Pessimism in the air as IMO pushes for reduced greenhouse gas emissions

By Alexander Whiteman

The momentum behind efforts to curtail shipping’s greenhouse gas (GHG) emissions appears to have come to a standstill, insiders have said as the International Maritime Organization (IMO) Maritime Environment Protection Committee (MEPC 73) met in London at the end of October. Environmental lobbyists had hoped that plans to reduce GHG emissions by 2023 would begin in earnest now. IMO secretary general Kitack Lim said MEPC had approved a programme of follow-up action to the initial strategy agreed in April. “The programme sets a clear signal on how to further progress the matter of reduction of GHG emissions from ships up to 2023,” said Mr. Lim. “I am convinced, in re-doubling your efforts and with support from working arrangements, you’ll be able to deliver and accelerate the pace of actions and tackle this immense, global challenge.” (more…)

OOCL announces bunker recovery surcharge to cover IMO 2020 compliance

By Mike Wackett

OOCL plans to begin the switch to low-sulphur fuel for its fleet of around 100 container vessels during the second half of next year, in readiness for compliance with IMO 2020.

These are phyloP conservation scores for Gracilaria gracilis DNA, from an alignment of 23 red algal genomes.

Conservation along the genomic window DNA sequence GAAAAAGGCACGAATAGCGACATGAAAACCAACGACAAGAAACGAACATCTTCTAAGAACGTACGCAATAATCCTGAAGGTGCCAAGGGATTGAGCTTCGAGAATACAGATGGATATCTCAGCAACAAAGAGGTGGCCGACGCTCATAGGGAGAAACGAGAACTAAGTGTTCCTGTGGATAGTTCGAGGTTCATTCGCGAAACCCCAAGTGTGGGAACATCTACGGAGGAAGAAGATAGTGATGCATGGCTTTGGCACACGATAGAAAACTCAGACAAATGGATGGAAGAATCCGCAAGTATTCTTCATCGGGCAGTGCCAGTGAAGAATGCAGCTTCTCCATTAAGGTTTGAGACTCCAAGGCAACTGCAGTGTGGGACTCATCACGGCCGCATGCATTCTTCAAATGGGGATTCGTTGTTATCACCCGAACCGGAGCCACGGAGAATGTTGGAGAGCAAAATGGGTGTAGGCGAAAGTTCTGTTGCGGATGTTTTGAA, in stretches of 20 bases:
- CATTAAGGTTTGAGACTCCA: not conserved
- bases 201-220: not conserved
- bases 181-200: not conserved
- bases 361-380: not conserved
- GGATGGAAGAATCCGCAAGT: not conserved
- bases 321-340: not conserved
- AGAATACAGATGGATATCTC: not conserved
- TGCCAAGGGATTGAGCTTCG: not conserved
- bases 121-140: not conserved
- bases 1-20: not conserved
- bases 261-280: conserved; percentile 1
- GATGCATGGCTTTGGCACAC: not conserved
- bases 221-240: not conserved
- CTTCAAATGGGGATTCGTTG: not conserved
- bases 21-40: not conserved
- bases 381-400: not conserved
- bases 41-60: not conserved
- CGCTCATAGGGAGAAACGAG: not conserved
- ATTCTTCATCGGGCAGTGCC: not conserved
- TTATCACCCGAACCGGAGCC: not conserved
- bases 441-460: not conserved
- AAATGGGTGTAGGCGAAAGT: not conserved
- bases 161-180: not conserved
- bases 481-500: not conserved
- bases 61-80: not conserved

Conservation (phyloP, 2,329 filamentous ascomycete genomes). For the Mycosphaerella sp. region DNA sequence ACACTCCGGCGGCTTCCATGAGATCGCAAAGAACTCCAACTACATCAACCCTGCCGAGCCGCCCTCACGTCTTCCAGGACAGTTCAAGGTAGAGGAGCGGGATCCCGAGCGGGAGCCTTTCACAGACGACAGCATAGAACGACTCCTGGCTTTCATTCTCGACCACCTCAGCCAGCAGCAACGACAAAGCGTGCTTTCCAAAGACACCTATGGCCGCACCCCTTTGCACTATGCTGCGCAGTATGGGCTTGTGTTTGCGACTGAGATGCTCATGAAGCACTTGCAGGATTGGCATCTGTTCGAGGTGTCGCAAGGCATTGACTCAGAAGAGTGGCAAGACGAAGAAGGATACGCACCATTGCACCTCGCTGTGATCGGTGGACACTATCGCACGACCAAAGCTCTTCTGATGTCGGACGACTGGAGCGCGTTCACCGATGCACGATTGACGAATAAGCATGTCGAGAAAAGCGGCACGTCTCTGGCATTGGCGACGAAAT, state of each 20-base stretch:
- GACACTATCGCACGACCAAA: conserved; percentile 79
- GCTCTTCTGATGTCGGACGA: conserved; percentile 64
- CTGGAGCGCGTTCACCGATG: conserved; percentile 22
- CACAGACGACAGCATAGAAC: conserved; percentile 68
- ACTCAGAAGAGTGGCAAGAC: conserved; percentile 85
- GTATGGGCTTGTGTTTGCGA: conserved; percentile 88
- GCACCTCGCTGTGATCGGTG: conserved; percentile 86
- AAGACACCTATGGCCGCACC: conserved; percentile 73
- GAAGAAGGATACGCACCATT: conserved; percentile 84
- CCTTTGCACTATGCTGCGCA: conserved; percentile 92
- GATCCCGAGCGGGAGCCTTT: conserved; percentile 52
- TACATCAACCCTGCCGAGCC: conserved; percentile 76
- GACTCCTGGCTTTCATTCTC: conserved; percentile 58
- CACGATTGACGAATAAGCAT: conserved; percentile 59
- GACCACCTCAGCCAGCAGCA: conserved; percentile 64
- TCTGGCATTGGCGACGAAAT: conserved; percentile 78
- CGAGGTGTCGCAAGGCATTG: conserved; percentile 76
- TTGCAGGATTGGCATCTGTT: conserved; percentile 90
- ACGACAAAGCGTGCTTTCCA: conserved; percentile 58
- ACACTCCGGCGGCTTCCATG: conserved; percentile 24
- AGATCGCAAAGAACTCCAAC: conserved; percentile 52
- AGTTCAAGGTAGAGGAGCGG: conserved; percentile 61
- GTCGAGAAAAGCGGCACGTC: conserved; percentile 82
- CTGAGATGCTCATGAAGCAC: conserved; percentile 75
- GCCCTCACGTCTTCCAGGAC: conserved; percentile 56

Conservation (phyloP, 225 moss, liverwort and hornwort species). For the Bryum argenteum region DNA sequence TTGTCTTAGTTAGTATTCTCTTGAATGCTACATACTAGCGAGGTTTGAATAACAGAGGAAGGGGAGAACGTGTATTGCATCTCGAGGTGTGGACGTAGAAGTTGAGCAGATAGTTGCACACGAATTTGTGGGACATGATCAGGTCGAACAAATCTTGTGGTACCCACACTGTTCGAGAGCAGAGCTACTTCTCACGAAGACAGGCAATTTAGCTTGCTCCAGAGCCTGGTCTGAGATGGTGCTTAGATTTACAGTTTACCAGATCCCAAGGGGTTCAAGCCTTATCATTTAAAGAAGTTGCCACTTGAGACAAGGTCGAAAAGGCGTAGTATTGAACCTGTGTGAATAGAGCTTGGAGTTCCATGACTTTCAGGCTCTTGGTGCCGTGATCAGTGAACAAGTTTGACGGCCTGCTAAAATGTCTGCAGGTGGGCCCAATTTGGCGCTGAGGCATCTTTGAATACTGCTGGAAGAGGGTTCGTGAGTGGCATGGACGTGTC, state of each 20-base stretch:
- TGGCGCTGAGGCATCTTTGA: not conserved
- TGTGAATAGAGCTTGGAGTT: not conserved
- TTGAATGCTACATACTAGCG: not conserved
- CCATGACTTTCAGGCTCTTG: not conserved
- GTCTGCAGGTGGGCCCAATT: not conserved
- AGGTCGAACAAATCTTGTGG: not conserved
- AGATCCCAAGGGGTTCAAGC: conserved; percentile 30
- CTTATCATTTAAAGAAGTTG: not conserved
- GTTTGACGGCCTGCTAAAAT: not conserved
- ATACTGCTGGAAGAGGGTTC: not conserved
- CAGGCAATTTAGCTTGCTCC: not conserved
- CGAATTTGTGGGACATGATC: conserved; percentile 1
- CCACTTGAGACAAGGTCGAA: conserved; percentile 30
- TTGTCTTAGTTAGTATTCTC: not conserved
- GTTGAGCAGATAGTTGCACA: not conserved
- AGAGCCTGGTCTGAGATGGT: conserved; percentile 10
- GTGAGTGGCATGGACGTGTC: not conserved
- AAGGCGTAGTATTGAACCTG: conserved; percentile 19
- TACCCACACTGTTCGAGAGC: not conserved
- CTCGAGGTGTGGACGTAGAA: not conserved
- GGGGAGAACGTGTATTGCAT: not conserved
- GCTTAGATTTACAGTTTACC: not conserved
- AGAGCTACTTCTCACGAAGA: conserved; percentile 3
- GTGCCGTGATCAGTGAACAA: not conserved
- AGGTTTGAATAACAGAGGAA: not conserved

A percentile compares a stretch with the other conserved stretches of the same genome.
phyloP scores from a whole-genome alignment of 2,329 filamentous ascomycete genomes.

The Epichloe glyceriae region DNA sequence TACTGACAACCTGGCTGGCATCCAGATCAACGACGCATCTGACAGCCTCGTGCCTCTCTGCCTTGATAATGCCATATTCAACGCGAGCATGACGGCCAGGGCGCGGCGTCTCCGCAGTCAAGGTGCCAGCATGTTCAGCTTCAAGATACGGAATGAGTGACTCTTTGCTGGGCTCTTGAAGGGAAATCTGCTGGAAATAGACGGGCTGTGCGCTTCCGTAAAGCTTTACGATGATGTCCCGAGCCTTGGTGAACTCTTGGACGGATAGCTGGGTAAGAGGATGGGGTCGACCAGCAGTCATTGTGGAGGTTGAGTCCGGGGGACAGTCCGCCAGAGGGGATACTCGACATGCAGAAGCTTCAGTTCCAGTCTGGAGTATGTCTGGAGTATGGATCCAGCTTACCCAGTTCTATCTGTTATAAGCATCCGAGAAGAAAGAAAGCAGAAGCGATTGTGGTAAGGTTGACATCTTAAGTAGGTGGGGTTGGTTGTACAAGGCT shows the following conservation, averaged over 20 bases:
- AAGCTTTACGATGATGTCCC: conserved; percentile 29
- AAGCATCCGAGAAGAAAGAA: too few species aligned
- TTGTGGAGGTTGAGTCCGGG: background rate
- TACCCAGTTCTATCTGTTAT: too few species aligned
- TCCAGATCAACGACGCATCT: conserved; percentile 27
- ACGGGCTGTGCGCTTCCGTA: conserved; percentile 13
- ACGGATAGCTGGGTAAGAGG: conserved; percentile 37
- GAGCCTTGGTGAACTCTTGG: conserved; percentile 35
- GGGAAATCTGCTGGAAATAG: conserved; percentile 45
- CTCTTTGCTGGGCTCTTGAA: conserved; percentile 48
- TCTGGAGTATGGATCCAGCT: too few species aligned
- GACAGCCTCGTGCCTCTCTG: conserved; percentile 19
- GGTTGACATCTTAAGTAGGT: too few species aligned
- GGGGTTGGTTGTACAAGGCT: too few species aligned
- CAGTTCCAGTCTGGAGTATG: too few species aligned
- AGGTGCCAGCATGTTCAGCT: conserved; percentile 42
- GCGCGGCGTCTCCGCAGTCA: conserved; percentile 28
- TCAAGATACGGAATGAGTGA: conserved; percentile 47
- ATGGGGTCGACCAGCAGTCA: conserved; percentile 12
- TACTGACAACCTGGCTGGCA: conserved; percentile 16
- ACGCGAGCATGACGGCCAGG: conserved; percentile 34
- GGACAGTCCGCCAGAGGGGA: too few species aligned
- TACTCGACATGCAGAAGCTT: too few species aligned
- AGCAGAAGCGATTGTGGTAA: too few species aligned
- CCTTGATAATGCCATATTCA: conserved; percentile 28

Unlike some of its peers, the carrier has made no reference to scrubber technology that would enable vessels to continue to burn cheaper heavy fuel oil (HFO) from 1 January 2020 when the 0.5 per cent sulphur cap becomes law. The Cosco subsidiary said it had estimated the extra cost of compliance with IMO 2020 for its vessels could be more than “half a billion dollars”. (more…)

Ports need to think outside the box to make their terminals more cost-effective

By Sam Whelan

Pressure is mounting on container ports to improve efficiency in terminal operations, as wholesale change in the shipping industry continues to increase competition and drive down revenue per box. According to Mark Welles, Navis Vice-President and General Manager, Asia Pacific, terminal operators are “aggressively attacking their cost base and figuring out ways to use some of their tools to do more with less”. This includes using automation to drive incremental changes that improve operational efficiency, whether waterside or at the terminal gate. “Terminals are making the small or large changes they need to keep their businesses moving ahead against the challenges from consolidation on the carrier side,” he told The Loadstar. (more…)